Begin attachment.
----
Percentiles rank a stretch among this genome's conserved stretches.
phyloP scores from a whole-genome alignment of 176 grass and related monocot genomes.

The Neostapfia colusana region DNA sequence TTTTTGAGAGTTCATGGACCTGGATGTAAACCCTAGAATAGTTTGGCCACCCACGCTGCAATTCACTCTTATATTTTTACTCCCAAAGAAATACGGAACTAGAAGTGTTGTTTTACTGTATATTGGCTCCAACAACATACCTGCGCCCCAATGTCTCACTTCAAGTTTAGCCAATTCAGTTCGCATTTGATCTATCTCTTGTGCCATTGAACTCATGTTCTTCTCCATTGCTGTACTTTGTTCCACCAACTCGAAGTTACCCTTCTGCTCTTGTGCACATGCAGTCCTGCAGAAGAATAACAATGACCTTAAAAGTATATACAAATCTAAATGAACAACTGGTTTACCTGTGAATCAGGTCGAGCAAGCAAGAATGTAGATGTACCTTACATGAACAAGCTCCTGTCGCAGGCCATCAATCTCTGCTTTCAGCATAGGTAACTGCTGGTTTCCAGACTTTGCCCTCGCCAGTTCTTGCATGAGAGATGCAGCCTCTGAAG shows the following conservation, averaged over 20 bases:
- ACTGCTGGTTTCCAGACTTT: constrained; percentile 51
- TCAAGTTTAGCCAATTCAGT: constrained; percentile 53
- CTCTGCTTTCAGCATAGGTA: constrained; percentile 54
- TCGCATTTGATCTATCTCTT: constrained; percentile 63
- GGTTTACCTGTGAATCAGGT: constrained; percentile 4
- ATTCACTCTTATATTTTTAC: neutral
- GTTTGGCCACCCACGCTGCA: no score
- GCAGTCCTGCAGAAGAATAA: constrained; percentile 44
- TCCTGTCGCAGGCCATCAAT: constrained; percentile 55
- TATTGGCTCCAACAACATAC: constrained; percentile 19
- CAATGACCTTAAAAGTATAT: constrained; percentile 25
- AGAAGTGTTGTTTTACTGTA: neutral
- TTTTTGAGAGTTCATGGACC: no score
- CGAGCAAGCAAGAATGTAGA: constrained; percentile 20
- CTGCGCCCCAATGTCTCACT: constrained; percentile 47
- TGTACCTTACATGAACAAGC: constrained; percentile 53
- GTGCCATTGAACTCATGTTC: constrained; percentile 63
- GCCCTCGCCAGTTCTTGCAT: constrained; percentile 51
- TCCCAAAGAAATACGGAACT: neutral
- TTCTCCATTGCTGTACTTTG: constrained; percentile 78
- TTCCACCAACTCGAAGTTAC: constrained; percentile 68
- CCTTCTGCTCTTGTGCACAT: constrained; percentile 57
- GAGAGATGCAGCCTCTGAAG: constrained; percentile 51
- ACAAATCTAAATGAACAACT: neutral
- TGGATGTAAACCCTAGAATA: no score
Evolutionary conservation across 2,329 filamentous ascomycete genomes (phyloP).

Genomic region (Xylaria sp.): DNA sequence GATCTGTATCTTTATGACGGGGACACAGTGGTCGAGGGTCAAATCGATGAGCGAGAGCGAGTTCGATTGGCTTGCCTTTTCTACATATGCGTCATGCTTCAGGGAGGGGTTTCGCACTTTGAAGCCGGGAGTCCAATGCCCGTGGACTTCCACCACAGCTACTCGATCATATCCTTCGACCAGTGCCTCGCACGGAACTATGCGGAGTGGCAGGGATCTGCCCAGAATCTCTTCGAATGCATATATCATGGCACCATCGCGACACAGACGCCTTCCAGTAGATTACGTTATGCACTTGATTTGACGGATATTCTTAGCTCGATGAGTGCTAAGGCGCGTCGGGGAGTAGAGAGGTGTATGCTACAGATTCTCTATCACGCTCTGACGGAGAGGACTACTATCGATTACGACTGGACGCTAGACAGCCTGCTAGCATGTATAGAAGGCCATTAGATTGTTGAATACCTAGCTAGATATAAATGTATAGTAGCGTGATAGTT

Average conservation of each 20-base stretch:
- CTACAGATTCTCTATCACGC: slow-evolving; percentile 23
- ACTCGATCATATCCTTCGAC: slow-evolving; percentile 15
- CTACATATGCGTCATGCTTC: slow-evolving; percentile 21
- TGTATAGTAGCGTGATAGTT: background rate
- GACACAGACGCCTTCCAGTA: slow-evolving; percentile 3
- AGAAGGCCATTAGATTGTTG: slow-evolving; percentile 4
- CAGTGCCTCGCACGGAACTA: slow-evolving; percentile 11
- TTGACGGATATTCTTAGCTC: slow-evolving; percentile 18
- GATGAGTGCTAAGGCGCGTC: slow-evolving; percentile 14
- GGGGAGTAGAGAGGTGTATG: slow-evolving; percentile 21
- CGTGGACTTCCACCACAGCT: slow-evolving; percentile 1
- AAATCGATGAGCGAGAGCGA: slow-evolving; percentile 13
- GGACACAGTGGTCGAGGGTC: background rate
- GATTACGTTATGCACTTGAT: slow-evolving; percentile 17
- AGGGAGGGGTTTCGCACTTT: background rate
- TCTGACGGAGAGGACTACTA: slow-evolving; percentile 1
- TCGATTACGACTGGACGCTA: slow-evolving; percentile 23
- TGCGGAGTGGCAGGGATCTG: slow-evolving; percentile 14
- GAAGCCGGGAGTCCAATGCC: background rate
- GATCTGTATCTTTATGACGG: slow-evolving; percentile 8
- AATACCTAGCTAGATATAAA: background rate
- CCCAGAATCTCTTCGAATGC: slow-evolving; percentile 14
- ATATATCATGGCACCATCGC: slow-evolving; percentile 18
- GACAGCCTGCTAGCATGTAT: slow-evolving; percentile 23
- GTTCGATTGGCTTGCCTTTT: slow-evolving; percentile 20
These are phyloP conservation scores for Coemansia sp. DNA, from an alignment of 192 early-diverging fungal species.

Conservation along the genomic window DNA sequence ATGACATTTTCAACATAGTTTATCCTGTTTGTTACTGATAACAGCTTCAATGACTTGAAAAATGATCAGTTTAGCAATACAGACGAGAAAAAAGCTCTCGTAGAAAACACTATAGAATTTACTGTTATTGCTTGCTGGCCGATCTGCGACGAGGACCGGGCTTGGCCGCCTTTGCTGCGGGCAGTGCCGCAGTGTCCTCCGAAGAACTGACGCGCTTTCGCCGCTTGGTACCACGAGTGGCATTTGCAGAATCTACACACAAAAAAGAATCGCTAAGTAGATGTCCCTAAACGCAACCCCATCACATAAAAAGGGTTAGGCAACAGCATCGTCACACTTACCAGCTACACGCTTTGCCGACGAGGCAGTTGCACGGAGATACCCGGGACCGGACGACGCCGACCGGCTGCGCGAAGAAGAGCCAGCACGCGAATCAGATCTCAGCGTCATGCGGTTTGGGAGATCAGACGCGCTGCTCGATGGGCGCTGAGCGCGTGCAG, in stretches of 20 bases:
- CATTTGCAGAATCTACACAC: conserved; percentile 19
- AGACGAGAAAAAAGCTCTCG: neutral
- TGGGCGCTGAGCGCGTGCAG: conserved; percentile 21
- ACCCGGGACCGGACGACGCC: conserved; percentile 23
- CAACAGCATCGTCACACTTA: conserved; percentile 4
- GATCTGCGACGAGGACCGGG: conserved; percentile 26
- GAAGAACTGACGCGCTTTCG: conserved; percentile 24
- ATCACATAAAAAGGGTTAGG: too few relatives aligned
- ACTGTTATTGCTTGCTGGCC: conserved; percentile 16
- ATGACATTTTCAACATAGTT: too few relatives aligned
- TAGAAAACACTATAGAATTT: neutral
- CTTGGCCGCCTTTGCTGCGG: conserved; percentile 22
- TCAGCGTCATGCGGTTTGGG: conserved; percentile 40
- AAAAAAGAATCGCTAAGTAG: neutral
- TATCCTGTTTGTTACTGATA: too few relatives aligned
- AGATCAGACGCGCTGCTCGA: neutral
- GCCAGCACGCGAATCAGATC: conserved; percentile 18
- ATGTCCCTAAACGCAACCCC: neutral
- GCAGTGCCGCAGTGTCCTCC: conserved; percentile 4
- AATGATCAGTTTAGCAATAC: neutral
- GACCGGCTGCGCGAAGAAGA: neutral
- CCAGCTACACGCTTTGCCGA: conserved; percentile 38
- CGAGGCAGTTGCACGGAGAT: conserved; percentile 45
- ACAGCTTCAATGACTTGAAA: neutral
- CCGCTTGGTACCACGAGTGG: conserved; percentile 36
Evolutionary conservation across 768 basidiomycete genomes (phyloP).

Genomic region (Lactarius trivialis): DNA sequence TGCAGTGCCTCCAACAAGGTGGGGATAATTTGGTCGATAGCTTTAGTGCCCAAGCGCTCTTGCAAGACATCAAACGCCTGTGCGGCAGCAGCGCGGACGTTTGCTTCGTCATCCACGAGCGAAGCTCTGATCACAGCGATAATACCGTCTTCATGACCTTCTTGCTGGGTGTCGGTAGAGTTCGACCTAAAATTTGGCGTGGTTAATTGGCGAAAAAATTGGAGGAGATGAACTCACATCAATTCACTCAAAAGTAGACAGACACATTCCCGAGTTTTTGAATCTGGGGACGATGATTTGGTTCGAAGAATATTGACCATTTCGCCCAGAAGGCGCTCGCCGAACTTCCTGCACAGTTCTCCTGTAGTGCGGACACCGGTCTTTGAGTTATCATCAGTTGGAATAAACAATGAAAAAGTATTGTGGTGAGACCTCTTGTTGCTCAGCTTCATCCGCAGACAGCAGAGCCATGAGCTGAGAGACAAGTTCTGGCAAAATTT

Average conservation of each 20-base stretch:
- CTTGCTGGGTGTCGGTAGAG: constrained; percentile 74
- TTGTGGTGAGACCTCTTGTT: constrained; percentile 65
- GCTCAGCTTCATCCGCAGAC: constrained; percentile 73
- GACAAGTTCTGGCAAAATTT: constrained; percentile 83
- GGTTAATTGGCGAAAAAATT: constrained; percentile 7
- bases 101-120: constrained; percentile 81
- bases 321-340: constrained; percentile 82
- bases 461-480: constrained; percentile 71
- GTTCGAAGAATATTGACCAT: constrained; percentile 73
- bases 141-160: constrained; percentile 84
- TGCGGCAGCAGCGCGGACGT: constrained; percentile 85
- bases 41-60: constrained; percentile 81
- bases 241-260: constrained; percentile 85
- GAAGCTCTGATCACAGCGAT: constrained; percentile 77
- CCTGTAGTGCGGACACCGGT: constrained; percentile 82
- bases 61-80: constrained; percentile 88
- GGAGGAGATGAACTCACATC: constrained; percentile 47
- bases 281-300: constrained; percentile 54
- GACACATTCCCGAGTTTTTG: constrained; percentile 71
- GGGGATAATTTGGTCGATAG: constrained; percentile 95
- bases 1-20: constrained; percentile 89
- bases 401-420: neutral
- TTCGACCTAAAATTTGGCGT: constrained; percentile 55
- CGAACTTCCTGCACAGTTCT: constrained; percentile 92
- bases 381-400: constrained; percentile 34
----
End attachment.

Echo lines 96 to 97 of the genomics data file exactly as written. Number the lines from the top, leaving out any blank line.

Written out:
- bases 141-160: constrained; percentile 84
- TGCGGCAGCAGCGCGGACGT: constrained; percentile 85